Small Towns

People often upon hearing that we are from Los Angeles (by way of Ventura!) AND that we love St. Andrews tend to look at us a little sideways. St. Andrews is pretty much the exact opposite of all of Los Angeles’s defining characteristics. The sprawling mass of humanity that is LA would swallow St. Andrews in one gulp. Now I don’t know if I am ready to sign up for permanent small town residence,  but we are just about two months into our stay here and well maybe the novelty hasn’t worn off, but I really our quaint, little town.

Jeff grew up in Mt Shasta, population 3500, so he has a head start on small town life, but even for him St. Andrews pace is new. Despite being larger in population than his home town, the square mileage of the contraction of all the important things really can’t be beat.  When everything you need is a 5 minute walked, tucked into old cobblestone buildings it really eliminates some of the frantic-ness of life’s most mundane requirements. A trip to the store isn’t a 10 minute drive after work squeezed in before another drive across town. The market is actually a closer walk to our house than journeying from one end to another of a Costco parking lot. There is obviously some convenience to our compact life. My new internship is literally 2 minutes and 45 seconds away. I timed it this morning. But even more importantly, I love that our small town makes running into people a daily occurrence.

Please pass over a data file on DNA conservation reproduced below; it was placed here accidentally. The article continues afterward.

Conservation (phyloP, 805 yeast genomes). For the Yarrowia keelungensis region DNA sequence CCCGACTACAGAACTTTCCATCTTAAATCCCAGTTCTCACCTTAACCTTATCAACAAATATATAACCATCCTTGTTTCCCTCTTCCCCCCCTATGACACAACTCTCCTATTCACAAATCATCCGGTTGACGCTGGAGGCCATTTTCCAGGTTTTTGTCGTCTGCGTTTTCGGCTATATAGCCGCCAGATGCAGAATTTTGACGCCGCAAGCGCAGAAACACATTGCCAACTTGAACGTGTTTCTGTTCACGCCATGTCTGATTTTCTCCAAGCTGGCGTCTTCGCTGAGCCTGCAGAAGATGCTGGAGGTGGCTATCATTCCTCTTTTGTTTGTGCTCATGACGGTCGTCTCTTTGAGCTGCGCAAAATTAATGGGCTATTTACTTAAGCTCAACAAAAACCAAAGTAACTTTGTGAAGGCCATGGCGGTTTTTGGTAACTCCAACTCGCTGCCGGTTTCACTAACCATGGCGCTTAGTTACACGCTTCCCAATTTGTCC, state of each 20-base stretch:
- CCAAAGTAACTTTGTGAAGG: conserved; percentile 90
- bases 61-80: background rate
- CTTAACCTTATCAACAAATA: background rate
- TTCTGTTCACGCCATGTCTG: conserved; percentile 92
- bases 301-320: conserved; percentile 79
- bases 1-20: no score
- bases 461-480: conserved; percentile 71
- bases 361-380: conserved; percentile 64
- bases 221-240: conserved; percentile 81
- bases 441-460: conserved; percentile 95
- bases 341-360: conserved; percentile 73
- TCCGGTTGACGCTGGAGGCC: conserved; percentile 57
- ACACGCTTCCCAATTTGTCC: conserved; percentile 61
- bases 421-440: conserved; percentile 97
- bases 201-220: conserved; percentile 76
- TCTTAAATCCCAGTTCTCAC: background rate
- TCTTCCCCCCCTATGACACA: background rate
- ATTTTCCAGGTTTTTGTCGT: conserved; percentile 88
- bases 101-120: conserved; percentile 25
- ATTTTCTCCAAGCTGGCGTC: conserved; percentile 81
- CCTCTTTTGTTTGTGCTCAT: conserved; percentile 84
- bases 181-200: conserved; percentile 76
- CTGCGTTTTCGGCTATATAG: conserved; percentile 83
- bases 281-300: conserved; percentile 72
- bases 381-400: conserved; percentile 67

When everyone you know in an entire country is squeezed onto a postage stamp size town and everyone walks everywhere, it is very difficult to avoid seeing people you know on the street. And because we aren’t in giant metal people separators we stop and talk, usually about the reading we should we doing, but it creates a really special sense of community.

We have found a wonderful church here. It is so hard being away from our dear family at Orchard, and yet we are so lucky to find incredible people in this corner of the world too. Seeing faces from the pews in the streets and the smiles and the waves in the grocery store and running into our pastor at our favorite pub, it is a special kind of privilege that comes with living in a small town.

 

 

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